Jul 24, 2019
by Robert Feuer
On Aug. 22, as part of the KRSH free backyard series at their Santa Rosa station, Wayne “The Train” Hancock brings his band to play on their stage adjacent to a caboose, though an engine might be more appropriate. During our July phone interview, Hancock says he derived his nickname from his style of “goin’ and goin’ and goin’, strummin’ my guitar like an old steam train.”
Hancock, whose frequent, hearty laughter permeates our conversation, seems to have a lot to laugh about. Frequent performing keeps him on the road. “I love being on the road, I love motels, I love living out of my suitcase,” he says. Even a serious motorcycle accident in 2014, which left him with a fractured elbow and a collapsed lung, only sidelined him for several months.
Born in Dallas in 1965, by age 12 Hancock began writing songs. Through his teenage years he played music, often with much older musicians. “The music made me feel high, long before I knew what high was,” he says, laughing. “Most of us would do anything to do music.”
“My parents, who favored big band swing and jazz, still loved what I was doing, until I started drinking,” he says, laughing again.. His friends urged him to play rock ‘n’ roll, but Hancock preferred records by Hank Williams, Hank Crawford, Bob Wills, and Jimmie Rodgers, patterning himself after their styles. He’s been very successful at that, though he doesn’t consider his music retro. “I tried to sound like everybody I liked, but I write my own songs.”
At 18, in Texas, he won the prestigious Wrangler Country Showdown, the largest country music talent competition in America.
Hancock released his initial recording in 1995. He speaks highly of his current label, Bloodshot Records, which he’s been with since 2001. Bloodshot allows him, he says, to record his albums, including his latest, Slingin’ Rhythm live, in studio or on stage. “If you can’t play live what you do on the record, what good is it?”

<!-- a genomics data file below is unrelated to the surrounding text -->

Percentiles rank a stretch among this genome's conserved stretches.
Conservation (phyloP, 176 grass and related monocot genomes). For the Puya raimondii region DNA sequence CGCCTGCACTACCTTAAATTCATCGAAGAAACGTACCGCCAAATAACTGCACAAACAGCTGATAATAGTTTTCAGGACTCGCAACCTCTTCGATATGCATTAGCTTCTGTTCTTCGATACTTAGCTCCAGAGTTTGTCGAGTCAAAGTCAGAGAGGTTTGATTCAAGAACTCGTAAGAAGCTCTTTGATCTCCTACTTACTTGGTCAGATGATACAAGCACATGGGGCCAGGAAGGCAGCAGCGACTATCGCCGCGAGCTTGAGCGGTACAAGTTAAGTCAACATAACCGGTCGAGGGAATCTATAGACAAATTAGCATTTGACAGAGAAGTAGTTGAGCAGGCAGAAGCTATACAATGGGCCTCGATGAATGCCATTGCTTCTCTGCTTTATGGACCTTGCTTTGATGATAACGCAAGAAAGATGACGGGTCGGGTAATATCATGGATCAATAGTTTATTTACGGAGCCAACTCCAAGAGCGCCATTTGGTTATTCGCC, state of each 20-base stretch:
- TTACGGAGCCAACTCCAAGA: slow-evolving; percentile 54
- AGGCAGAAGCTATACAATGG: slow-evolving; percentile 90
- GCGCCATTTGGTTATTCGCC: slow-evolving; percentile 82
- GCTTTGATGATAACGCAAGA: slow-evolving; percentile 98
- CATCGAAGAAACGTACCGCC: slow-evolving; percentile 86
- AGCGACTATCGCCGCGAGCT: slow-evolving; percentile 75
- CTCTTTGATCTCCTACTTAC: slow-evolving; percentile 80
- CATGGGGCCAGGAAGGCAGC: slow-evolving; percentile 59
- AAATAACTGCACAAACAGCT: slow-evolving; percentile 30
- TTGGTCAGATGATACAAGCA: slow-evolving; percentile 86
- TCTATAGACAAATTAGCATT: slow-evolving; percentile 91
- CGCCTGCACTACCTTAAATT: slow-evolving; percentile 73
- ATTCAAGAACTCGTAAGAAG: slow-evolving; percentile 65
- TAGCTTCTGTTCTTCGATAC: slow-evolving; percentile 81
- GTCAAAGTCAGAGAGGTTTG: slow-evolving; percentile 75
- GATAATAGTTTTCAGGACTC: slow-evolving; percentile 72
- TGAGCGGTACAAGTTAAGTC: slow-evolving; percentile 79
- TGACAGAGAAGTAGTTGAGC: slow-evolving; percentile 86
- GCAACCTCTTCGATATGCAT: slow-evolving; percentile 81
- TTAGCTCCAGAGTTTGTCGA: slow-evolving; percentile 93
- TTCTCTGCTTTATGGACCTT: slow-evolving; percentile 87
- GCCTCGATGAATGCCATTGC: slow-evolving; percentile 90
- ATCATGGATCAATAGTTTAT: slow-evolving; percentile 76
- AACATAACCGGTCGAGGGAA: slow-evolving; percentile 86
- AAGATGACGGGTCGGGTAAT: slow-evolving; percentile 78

Hancock calls his music “more Texas swing than anything else,” with elements of honky tonk, country, and rockabilly. He’ll be bringing his own band to Santa Rosa, consisting of himself on rhythm guitar and vocals, with others on lead guitar, steel guitar, and upright bass. He hasn’t used drums in a long time. “The beat’s in the other instrumentation. You hear the bass and rhythm guitar hitting at the same time.”
Hancock may not be retro, but his attitudes are old-school. “I don’t care for Top 40,” he says. He agrees with country music writer Peter Lewis, who considers Top 40 to consist of interchangeable party anthems and syrupy love songs.
“There’s no fun in it,” he says, “I turned my back on all that,” referring to it as formulaic and digitally-enhanced. “I wonder if half those people can sing.”
“Music comes and goes, but my audience is loyal and I’m loyal to my audience, and to my music.”
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